A year ago, the opening of 74-bed Innovis Health brought Fargo, N.D., its third acute-care hospital amid a drama pitting physicians and an out-of-state Blues plan against a for-profit hospital.
Fargo healthcare is still a stage production, but drama has been replaced by mystery.
Is Innovis, built and equipped at a cost of $90 million, succeeding at providing better-quality care for less money? That was the advance billing given by its owners, Dakota Clinic, a 175-member multispecialty group practice based in Fargo, and Blue Cross and Blue Shield of Minnesota (Oct. 30, 2000, p. 34).
Neither party will disclose the not-for-profit hospital's financial results or any evidence that the hospital has reduced costs in the Fargo market during its first year of operation. "We're meeting the financial goals that we set for Innovis," said Steve Youso, the Minnesota Blues vice president involved with the hospital.
As for cost, Youso said the Minnesota Blues has the figures to do a DRG-by-DRG cost comparison between Innovis and its competitors, 380-bed MeritCare Health System and for-profit Heartland Health System, but he considers the information proprietary.
Dakota Clinic doctors used to admit the bulk of their patients to Heartland, licensed for 203 beds but staffed for only about 110 beds. The physicians and the hospital had a bitter divorce over lucrative ancillary services, which the clinic had provided from its offices adjoining the hospital. Heartland is owned by Clarent Hospital Corp., Houston, which, when it was known as Paracelsus Healthcare Corp., ended the cushy arrangement the clinic had.
For public consumption, Youso said he is confident that Innovis is the most cost-efficient choice for Minnesota Blues members, who number about 15,000 in the area, which includes Moorhead, Minn., across the Red River from Fargo.
One critic of the Innovis project said it's too early to tell whether the hospital will boost costs in the market. Michael Unhjem, president and chief executive officer of Blue Cross and Blue Shield of North Dakota, Fargo, wants to see another year of results to get a true handle on cost. The national shortage of physicians, particularly specialists, has made it hard for the providers to recruit new physicians, and that has kept a lid on spending in Fargo, he said.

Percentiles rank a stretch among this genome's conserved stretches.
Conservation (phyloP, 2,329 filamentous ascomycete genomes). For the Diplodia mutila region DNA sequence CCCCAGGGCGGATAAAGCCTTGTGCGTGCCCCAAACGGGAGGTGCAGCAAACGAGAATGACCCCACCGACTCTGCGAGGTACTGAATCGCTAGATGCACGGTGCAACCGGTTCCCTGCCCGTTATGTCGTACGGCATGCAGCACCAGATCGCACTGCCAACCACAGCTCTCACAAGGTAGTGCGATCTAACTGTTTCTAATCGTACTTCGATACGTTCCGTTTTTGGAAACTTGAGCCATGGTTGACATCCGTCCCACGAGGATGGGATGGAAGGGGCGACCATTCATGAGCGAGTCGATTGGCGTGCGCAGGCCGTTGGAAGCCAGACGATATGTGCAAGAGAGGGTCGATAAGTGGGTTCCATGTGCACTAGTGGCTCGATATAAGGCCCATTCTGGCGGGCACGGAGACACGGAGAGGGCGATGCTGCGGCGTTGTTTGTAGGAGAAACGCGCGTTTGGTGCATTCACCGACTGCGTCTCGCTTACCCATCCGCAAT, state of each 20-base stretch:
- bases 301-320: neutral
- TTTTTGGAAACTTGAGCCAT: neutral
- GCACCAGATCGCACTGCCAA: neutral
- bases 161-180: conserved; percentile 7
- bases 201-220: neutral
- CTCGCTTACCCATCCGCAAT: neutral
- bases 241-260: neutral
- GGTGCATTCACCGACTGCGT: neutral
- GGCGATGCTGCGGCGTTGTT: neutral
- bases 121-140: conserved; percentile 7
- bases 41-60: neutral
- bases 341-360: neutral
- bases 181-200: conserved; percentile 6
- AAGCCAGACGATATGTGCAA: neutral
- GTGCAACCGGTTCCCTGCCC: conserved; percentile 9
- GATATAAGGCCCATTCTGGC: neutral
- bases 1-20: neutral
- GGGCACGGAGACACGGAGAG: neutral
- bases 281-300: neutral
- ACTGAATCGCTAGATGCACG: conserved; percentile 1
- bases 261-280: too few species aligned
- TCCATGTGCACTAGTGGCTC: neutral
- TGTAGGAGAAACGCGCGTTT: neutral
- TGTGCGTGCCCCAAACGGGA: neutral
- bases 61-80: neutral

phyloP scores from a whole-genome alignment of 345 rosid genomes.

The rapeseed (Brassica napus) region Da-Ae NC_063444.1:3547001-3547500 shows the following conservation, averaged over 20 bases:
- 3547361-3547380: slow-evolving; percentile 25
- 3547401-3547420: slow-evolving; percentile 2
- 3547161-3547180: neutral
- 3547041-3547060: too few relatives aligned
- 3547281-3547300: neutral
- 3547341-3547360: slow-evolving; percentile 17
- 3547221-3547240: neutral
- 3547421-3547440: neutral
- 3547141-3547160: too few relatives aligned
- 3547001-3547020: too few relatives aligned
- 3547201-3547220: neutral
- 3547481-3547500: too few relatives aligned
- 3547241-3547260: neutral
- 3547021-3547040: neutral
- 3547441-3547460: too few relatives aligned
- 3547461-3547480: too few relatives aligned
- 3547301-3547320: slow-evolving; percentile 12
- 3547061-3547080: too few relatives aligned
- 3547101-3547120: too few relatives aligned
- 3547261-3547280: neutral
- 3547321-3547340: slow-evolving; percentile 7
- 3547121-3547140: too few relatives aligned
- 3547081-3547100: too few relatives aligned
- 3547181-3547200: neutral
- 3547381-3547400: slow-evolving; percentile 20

Several characters have left the stage. The hospital's first CEO, Bruce Frederick, resigned in March. His replacement wasn't named until earlier this month-Paul Wilson, 43, who is leaving as vice president of operations at Banner Health System, Phoenix. Banner announced in September that it would close its administrative offices in Fargo, where Wilson was employed, and sell its 10 Great Plains hospitals to focus on the growing Arizona and Colorado markets (Sept. 24, p. 20).
Frederick now works as a consultant with Joint Commission International, a unit of the Joint Commission on Accreditation of Healthcare Organizations, Oakbrook Terrace, Ill. In response to written questions, Frederick said opening the hospital was his goal, and after that happened, career opportunities allowed him and his wife, Linda, to return to Wisconsin, where they have personal ties.
Even before Frederick slipped away, his employer, Avera Health, Sioux Falls, S.D., had exited. Avera had a 10-year contract to manage Innovis and provide three top executives, but the Catholic system parted ways with Innovis in late January. Officials from Avera, Dakota Clinic and the Minnesota Blues agreed it was a mutual decision.
Tom Moser, senior vice president of network operations at Avera McKennan Hospital and University Health Center, Avera Health's flagship hospital in Sioux Falls, said Fargo was outside of Avera's primary market, centered in eastern South Dakota.
Youso offered a slightly different take. "There was just a difference in philosophy in how a hospital should be managed day to day," he said. "We want Innovis to be something new, from a delivery-system standpoint. I think the interest for Avera, and frankly other hospital systems that could have been involved, they wanted to fit Innovis into their system."
Perhaps the biggest mystery is how long Fargo will keep its three hospitals. Unhjem said two or three parties-including MeritCare-have investigated buying Heartland. "If it were MeritCare, and they would pull it into their system, we would view that positively," Youso said. "If it were someone from the outside, with deep pockets, who had the potential to spend money to compete, that could be a problem."
Louis Kauffman, Heartland's president and CEO, declined to be interviewed by Modern Healthcare. Kauffman is leaving the system at the end of the month. MeritCare's president and CEO, Roger Gilbertson, M.D., declined to comment on the hospital's interest in Heartland but said he's a lot less certain that three hospitals will thrive in Fargo than he was a year ago.
Frederick, who was recruited away from what was then known as Dakota Heartland to take the Innovis job, doubts Heartland can make it alone. "I do not think (Heartland) will be successful and anticipate it will struggle to survive unless it is incorporated into an existing system," he said. "A new healthcare player in this market would be crazy to buy (Heartland) with MeritCare and Innovis in the marketplace."